Grand jury indicts U.S. private in Fort Hood plot

WACO, Texas Tue Aug 9, 2011 5:59pm EDT

U.S. Army soldier Naser Jason Abdo, 21, is pictured in this police booking photograph released on July 28, 2011. REUTERS/Killeen Police Department/Handout/Files

U.S. Army soldier Naser Jason Abdo, 21, is pictured in this police booking photograph released on July 28, 2011.

Credit: Reuters/Killeen Police Department/Handout/Files

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WACO, Texas (Reuters) - A Texas grand jury on Tuesday indicted an Army private accused of plotting to kill soldiers from the Fort Hood military base with a homemade bomb, setting the stage for a trial.

Naser Jason Abdo, 21, is charged with planning an attack on a restaurant frequented by soldiers from Fort Hood, the base that was the site of a 2009 shooting rampage that killed 13 people and wounded 32.

The three-count indictment by a federal grand jury in Waco alleges Abdo possessed a destructive device, an automatic pistol and 20-gauge shotgun shells while being a fugitive from justice, the U.S. Justice Department said in a statement.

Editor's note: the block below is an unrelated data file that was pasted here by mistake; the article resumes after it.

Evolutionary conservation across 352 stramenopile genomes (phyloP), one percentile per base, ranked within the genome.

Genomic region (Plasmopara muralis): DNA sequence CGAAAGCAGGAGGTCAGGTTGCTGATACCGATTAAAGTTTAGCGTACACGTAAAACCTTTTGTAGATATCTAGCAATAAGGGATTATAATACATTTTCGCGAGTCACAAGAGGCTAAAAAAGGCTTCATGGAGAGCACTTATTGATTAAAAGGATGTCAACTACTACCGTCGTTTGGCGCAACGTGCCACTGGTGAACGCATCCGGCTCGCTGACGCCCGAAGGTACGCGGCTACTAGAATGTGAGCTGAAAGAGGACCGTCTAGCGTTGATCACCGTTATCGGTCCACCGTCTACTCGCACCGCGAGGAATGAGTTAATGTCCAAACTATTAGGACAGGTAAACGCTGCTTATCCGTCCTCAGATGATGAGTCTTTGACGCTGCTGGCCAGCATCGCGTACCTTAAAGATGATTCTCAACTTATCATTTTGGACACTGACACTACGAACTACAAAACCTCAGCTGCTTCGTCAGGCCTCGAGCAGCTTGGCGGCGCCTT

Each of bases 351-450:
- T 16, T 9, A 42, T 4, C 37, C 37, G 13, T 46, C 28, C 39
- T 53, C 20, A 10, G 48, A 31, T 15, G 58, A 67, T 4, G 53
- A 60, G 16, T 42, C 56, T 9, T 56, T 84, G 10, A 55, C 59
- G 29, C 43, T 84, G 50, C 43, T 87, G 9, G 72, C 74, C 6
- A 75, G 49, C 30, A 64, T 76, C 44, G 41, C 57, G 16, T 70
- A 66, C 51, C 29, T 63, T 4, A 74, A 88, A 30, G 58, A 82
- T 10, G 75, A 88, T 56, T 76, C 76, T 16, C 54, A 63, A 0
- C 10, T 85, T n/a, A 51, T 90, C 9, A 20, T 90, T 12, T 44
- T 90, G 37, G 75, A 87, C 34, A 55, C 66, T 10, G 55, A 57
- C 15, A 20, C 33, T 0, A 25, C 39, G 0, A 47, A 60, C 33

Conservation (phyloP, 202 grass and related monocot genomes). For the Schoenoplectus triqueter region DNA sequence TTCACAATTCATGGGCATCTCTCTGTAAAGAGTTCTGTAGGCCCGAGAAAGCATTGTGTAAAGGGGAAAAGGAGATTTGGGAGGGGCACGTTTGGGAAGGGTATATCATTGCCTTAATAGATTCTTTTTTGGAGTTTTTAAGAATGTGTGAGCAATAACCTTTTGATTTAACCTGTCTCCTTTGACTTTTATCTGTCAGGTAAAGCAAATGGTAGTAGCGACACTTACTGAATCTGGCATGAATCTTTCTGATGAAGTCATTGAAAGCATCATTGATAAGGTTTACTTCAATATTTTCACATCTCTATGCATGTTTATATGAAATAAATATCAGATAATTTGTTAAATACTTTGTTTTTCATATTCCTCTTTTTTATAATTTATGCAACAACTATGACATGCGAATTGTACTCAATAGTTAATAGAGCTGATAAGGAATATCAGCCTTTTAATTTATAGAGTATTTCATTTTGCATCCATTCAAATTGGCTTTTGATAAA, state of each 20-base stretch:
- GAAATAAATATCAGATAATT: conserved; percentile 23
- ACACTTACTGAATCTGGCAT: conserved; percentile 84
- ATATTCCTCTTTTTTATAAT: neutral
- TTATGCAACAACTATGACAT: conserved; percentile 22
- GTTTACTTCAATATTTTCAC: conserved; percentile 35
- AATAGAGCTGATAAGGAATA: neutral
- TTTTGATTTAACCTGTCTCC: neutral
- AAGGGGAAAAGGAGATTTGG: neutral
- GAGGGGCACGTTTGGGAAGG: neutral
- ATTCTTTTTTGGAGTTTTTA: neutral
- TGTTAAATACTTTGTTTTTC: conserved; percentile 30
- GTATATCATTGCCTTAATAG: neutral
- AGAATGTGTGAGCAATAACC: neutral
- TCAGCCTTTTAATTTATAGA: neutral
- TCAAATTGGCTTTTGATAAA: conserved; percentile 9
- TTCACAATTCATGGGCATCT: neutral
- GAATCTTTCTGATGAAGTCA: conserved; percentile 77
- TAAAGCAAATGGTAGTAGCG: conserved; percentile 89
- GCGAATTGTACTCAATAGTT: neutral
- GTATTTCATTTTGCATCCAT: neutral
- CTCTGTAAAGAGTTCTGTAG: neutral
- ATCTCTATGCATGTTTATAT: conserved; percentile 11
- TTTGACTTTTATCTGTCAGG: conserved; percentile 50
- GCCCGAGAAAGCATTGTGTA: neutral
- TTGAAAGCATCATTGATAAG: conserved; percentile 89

If convicted, Abdo faces up to 10 years in federal prison and a $250,000 fine per count. A date has not been set for his arraignment, the first step in a jury trial.

Abdo, a private first class who military officials said was approved as a conscientious objector to the Iraq and Afghanistan wars, was arrested on July 27 in a Killeen, Texas, motel room. He remains in federal custody.

According to a criminal complaint, Abdo possessed suspected bomb-making materials, a .40 caliber handgun and an article entitled "Make a bomb in the kitchen of your Mom."

A native of the Dallas area, Abdo had been absent without leave from Fort Campbell, Kentucky, since July 4, and was being held in connection with an unrelated pornography warrant.

At his first court appearance on July 29, Abdo shouted the names of Nidal Hasan, a military psychiatrist accused in the 2009 shootings at Fort Hood, and Abeer Qassim al-Janabi, a 14-year-old girl who was raped and murdered by U.S. soldiers in Iraq in 2006.

(Editing by John O'Callaghan)

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Comments (2)
ScotIrish wrote:
Good to hear, but most surely expected the indictment. There is very clear evidence the gun shop owner’s common sense concern played a part in avoiding another tragedy in or around Fort Hood. Too bad common sense wasn’t used when Jared Lee Loughner purchased weapons and ammunition at a gun store in Arizona.

Aug 09, 2011 6:30pm EDT  --  Report as abuse
rusman wrote:
and of course he had to be a Muslim

Aug 10, 2011 7:47am EDT  --  Report as abuse
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